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Four More Wins

Jerry Lai-USA TODAY Sports

The Chicago Cubs are in the World Series.

To a typical sports fan, this is something that seems unrealistic, although very exciting and they look forward to seeing if the Cubs can end their 108 years of misery.

To Chicago natives and Cubs fans around the world, it means something totally different.

As an avid Cubs fan and someone that was born in the northern Chicagoland suburbs, two thoughts came to my mind as I watched Aroldis Chapman draw the National League Championship Series ending double-play.

The first was amazement; I could not believe the Cubs actually pulled it off. I knew we had huge expectations coming into the season, and I knew that we had jumped out to one of the fastest starts (25-6) in baseball history, but it all meant nothing until we actually played the games in October.

The second thought that came to my mind was one that echoed many longtime Cubs fans: “Man, I wish _____ was alive to see this.”

The Cubs are so ingrained in Chicago culture, that many current fans grew up watching their parents or grandparents agonize, season after season, over the team’s inability to put competitive players on the field.

Personally, I felt this way about my great grandmother. She was probably the biggest Cubs fan in the city. She used to watch all 162 games on WGN, had a Cubs scarf that she knit herself when she was a little girl and constantly reminded my mother and I that one day she would see the Cubs win a World Series.

This story is not unlike many others; Fans waiting their whole lives to see the Cubs do what they are doing right now.

My great grandmother unfortunately passed away 10 years ago. I know she would be jubilant if she were alive to see this moment.

This moment is so transcending in Cubs history, I even wonder why I deserved this. It’s been 71 years since the Cubs have been in the World Series and 108 years since they have won it. Why now, in 2016, do the fans of this era deserve to witness World Series games played in the friendly confines versus the generations before us?

Regardless, I know the city is not taking this lightly. You can expect ticket prices to be soaring. At the moment, standing room tickets are well over $2,500. Tickets can be expected to go for well over $30,000 for closer seats.

Of course, people will pay it. It is the Cubs after all, and this is history in the making. Money is irrelevant when you can tell your kids and grandkids that you were able to be in Wrigley Field, one of the nation's most iconic ballparks, for the Cubs first World Series games in 71 years.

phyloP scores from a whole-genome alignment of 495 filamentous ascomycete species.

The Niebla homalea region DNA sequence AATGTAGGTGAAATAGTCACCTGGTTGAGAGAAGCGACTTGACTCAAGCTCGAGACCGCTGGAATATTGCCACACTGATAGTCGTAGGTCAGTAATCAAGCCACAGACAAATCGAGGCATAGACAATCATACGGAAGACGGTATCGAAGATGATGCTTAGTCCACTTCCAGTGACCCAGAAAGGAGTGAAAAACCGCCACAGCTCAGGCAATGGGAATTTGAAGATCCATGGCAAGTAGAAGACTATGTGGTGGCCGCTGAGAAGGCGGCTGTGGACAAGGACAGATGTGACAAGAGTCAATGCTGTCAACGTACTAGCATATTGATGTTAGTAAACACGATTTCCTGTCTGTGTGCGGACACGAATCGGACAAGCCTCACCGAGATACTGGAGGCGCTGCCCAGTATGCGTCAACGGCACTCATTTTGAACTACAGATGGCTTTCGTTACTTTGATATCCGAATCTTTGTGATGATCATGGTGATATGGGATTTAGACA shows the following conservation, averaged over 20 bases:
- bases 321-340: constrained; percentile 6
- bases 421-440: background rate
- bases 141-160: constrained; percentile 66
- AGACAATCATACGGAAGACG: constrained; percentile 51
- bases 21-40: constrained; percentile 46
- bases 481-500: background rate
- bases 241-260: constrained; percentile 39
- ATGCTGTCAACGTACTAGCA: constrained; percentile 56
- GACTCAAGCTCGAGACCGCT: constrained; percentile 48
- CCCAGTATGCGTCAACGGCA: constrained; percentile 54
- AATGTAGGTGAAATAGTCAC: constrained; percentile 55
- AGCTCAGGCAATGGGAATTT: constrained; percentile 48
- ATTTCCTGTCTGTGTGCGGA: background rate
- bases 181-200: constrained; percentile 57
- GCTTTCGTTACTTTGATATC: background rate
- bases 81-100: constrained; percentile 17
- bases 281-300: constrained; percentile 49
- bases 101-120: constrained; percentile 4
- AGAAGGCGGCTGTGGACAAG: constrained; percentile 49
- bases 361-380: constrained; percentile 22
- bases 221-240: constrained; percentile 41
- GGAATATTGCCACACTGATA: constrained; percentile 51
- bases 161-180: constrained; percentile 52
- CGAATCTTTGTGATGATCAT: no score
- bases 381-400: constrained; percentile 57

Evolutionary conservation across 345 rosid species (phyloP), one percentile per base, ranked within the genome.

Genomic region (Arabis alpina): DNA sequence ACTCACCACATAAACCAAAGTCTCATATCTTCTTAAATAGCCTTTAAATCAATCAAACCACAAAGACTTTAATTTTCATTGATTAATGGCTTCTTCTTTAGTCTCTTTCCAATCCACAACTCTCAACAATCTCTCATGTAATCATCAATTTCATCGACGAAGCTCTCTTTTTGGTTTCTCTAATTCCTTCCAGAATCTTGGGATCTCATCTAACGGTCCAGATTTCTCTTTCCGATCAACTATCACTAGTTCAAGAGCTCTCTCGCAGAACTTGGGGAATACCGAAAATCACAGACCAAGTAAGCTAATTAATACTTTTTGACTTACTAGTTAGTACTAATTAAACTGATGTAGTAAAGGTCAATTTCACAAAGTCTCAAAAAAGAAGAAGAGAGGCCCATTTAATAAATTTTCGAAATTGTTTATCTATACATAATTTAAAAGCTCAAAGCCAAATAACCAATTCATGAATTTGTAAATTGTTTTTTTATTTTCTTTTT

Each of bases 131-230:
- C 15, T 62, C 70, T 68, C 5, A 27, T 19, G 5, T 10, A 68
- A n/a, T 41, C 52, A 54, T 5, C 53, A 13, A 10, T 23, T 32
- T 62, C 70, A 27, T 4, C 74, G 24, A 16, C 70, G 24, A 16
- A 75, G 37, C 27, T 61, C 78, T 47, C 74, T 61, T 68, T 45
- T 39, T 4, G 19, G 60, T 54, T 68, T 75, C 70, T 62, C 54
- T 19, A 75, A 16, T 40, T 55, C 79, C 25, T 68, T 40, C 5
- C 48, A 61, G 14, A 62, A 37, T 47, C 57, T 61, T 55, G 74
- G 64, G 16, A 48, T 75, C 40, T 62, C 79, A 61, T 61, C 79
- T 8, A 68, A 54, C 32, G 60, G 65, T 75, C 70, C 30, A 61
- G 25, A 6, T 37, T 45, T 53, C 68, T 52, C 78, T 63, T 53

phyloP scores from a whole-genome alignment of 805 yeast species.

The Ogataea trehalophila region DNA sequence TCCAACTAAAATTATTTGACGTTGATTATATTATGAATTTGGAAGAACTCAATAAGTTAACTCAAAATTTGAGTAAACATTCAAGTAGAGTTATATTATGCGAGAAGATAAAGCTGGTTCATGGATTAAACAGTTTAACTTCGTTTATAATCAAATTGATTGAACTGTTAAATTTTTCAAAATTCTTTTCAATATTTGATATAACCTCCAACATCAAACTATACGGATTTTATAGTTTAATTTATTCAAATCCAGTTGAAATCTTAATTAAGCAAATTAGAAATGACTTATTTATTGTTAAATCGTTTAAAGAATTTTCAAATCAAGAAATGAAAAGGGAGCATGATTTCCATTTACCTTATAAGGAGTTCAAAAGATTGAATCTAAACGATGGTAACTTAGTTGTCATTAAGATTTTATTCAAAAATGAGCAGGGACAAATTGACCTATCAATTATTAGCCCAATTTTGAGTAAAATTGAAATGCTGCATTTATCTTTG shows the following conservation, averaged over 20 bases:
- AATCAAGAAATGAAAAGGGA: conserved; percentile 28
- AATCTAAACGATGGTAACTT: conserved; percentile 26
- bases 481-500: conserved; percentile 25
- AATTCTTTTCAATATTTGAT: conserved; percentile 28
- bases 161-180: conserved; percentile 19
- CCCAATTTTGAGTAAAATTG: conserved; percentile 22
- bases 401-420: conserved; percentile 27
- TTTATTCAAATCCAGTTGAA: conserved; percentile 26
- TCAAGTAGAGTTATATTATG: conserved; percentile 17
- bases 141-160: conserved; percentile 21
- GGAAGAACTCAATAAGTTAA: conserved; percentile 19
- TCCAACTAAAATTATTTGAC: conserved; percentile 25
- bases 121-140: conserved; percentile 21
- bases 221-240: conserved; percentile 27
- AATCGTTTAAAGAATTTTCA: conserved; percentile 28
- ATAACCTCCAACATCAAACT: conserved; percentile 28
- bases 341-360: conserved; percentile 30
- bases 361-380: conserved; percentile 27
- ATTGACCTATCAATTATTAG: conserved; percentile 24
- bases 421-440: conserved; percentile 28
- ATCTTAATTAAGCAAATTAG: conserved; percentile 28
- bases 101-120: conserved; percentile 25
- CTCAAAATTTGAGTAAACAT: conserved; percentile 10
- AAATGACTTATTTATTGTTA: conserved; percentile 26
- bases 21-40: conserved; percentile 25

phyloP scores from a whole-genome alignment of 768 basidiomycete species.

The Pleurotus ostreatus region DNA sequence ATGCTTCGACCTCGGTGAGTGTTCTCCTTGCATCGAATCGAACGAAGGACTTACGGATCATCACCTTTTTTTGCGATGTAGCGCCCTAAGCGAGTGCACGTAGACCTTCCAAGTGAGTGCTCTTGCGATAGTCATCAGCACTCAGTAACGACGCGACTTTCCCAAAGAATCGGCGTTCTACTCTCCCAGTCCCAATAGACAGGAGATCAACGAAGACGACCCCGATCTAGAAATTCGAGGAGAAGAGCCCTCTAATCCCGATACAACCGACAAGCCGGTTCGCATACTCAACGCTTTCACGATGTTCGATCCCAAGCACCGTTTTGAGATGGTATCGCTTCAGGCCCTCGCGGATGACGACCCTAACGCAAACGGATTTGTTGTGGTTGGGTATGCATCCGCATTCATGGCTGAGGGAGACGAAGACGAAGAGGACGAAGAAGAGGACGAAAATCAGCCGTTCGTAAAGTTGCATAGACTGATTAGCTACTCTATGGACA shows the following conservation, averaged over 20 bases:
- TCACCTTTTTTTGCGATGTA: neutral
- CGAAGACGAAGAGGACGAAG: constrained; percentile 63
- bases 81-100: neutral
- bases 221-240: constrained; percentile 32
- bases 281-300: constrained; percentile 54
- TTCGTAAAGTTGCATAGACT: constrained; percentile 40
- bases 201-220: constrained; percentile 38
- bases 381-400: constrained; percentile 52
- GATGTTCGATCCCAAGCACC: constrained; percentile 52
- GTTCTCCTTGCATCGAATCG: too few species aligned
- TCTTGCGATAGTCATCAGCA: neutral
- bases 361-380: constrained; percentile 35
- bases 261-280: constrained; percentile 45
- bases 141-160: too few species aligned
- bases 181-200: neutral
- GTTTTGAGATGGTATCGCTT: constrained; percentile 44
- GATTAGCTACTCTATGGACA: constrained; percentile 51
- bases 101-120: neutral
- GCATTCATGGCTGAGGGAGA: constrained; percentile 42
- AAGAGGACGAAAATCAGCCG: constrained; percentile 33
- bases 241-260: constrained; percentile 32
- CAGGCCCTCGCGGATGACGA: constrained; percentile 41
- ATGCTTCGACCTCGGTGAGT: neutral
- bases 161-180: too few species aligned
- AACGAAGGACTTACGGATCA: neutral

These are once in a lifetime-type occurrences. and I am grateful that the baseball gods have bestowed this awesome event on our city.

As the Cubs begin the series this Tuesday, you can expect millions of people to be watching. This will definitely be the highest viewed World Series in a long time. Maybe ever.

When the Chicago Blackhawks won their first of three Stanley Cups this past half decade or so, average attendance at the championship parade was around six million people. If the city can bring in six million people for the fourth most popular sport in the country, can you imagine how many people would come for a Cubs parade? There could very well be 15 million people coming into the city from all over the country, and the world.

The Cubs are not only a national icon, but an international one as well. Whenever I interact with international tourists in the city, there are two things I typically hear from them. The first is, “Where is the deep dish?” The second is, “Do the Cubs play today?”

Despite being the lovable losers, people from all over the world can identify the Cubs and the city of Chicago.

Regardless of what happens this next week, I am proud of the 2016 Chicago Cubs for everything they were able to accomplish. A team overflowing with talented youth and led by a few savvy veterans, the Cubs cruised to a Major League-best 103-58.

What’s even more impressive than their record is their ability to ignore the hype and pressure that was inevitably building towards the later parts of the season. More-so, they were able to zone out the media and even their fans in winning two tough series against two incredibly talented California teams.

All that remains is another Midwestern team from the great state of Ohio. A team that, although devastated with injuries heading into the playoffs, has still managed a 7-1 record this postseason.

I believe I can speak for both myself and the rest of the Cubs fans both in the city of Chicago and throughout the world when I say, just four more wins to go.

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